This week in the PEN Poetry Series, PEN America features a new poem by Heather Christle, who will serve as a guest editor of the series for the following year. 



Briefly I own whatever snow I can fit
on my shovel
                         These boots just keep working
My feet are so warm
                                     and then at the apex
I throw it away
It’s like not watching the dough
while it’s rising
                            You return
to the tea towel’s slight curve
There is yeast in the air as well
as sadness
                    I’ll lick the tears from
wherever they land
                                   I just love
to get dressed for the weather
and then later to undress
                                             one glove at a time
Get this—you sleep in a bag
swaddled up in however you feel
your unobserved chest slightly rising
borrowing air
                         from the shape of the room
or borrowing fear from what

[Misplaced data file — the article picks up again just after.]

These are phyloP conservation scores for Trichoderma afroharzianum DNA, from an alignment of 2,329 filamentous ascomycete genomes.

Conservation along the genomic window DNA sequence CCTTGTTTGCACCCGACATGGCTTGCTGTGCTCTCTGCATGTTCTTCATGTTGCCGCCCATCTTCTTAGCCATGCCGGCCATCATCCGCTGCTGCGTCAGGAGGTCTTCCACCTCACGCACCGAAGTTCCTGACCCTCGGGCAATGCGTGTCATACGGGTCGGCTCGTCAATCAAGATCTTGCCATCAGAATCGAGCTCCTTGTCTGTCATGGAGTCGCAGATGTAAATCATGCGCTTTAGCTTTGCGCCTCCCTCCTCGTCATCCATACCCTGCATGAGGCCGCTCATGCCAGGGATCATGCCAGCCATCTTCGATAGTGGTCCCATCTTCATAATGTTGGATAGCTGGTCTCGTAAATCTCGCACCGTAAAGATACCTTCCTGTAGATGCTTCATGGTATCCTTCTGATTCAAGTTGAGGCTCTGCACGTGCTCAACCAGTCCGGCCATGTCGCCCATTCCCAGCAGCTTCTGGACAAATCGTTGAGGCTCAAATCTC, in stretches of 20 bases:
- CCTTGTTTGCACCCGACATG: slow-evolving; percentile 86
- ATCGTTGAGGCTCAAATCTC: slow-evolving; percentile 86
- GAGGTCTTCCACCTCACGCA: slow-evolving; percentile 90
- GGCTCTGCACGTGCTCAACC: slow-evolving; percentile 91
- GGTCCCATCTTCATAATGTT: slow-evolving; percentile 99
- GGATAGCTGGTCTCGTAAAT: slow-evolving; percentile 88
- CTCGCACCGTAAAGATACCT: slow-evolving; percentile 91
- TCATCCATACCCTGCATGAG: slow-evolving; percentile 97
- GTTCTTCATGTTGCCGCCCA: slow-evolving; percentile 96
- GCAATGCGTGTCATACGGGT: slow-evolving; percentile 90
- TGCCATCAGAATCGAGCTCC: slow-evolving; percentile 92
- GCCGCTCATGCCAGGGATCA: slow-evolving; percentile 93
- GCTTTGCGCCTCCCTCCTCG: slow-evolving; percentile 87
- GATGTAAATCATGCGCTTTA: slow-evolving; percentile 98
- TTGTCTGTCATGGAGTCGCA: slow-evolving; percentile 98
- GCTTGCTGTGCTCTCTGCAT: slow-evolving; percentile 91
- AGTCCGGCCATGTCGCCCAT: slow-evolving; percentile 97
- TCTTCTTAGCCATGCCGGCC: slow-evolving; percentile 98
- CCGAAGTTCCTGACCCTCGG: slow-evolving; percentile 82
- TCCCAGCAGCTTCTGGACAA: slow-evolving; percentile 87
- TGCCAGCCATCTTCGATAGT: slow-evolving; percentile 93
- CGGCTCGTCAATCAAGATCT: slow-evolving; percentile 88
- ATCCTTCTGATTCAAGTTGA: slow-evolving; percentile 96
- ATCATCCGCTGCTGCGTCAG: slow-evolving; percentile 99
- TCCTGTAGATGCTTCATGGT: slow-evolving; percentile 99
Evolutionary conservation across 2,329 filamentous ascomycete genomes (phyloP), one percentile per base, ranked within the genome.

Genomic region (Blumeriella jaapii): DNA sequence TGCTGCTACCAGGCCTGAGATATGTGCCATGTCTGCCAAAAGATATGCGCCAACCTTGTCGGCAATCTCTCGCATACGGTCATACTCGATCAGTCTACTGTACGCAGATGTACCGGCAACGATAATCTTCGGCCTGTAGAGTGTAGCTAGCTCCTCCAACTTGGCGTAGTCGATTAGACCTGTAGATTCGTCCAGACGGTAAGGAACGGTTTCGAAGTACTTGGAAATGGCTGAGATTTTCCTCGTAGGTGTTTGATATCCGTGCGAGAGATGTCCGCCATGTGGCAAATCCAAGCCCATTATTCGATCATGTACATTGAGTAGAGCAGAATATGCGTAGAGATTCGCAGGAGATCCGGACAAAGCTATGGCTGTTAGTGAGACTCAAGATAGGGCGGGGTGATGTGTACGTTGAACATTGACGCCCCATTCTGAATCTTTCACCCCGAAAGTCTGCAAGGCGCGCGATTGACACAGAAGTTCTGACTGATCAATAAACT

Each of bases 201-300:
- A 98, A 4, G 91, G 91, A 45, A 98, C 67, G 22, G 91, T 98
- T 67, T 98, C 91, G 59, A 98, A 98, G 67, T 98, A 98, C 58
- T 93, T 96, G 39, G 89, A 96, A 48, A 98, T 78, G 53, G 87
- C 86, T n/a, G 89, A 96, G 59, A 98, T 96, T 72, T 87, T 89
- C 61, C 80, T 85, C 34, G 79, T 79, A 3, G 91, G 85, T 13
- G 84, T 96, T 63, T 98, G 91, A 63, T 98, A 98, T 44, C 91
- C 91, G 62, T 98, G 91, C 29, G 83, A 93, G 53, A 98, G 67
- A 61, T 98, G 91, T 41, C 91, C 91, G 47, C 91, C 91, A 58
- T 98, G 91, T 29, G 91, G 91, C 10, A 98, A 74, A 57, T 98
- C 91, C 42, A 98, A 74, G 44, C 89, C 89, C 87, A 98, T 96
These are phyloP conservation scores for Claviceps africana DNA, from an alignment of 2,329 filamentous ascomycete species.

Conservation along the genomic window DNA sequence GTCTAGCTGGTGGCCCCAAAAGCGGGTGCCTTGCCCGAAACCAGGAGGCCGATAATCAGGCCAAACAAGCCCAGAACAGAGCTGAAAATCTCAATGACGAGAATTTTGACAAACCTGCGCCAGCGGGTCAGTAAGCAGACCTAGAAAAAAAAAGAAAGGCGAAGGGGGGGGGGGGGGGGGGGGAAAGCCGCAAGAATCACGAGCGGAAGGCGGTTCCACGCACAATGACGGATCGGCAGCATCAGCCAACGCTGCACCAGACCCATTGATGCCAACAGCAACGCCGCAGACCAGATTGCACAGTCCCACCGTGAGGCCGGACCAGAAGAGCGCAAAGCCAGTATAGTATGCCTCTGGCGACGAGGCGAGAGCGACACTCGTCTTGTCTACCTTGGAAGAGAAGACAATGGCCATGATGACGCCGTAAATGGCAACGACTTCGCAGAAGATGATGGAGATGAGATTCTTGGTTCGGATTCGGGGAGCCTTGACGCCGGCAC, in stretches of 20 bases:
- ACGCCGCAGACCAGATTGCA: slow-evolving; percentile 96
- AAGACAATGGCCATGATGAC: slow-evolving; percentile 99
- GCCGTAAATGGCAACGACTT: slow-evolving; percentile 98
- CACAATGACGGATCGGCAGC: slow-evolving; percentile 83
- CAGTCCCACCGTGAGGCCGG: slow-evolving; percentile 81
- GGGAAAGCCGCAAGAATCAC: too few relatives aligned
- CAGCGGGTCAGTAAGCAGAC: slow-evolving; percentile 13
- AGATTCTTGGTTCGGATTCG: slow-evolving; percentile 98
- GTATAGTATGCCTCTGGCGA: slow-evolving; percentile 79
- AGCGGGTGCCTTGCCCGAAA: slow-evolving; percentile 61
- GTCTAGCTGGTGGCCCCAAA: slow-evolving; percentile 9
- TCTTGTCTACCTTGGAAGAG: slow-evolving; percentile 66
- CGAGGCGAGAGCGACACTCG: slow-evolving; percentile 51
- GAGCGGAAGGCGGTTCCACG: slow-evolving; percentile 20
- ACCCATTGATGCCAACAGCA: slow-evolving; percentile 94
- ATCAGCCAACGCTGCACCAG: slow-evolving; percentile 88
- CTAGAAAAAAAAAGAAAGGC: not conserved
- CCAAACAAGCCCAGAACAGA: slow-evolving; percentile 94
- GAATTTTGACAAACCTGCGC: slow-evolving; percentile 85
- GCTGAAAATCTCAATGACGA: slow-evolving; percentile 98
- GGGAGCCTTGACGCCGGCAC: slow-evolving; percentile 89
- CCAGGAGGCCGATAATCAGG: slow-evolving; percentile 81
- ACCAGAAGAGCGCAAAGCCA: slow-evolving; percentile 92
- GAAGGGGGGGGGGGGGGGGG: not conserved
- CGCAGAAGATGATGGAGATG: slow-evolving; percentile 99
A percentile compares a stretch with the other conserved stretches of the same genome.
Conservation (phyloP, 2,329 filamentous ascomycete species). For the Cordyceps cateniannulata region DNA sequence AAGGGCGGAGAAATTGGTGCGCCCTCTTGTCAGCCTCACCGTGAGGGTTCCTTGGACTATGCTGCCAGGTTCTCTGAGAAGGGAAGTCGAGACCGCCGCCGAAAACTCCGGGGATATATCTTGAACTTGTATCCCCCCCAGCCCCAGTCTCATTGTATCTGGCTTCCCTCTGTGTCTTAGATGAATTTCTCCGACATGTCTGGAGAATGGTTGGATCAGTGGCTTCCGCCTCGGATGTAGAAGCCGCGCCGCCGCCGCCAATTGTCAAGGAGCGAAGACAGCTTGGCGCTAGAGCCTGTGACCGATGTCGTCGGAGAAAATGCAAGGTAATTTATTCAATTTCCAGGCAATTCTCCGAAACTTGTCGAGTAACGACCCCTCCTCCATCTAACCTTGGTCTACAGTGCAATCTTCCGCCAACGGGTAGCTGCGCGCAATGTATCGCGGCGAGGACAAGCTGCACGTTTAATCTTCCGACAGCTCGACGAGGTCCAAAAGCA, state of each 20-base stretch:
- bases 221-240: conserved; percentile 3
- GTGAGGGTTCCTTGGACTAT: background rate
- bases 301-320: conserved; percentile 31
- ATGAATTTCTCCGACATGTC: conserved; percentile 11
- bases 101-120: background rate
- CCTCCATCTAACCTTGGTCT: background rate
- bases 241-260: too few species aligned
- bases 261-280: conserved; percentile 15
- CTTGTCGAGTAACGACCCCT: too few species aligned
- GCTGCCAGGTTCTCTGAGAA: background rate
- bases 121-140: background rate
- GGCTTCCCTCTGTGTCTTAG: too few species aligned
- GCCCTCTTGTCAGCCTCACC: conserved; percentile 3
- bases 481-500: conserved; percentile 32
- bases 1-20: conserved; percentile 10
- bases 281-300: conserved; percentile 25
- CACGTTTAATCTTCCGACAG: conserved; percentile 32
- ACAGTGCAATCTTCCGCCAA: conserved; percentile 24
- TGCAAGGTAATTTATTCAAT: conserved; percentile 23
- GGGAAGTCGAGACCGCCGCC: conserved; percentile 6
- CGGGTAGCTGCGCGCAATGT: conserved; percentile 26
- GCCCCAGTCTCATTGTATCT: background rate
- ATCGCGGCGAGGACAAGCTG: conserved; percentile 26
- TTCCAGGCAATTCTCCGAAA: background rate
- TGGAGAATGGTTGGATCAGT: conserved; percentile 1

you’ve lately said
                               about death
the death of the children
I’ll kiss your lips
                             They’ll taste of regret
like when you move them
                                               in form of a prayer
regarding our trespass
                                         and there is
no one to forgive us
no one act to forget


Once a week, the PEN Poetry Series publishes work by emerging and established writers from coast to coast. Subscribe to the Poetry Series mailing list and have poems delivered to your e-mail as soon as they are published (no spam, no news, just poems).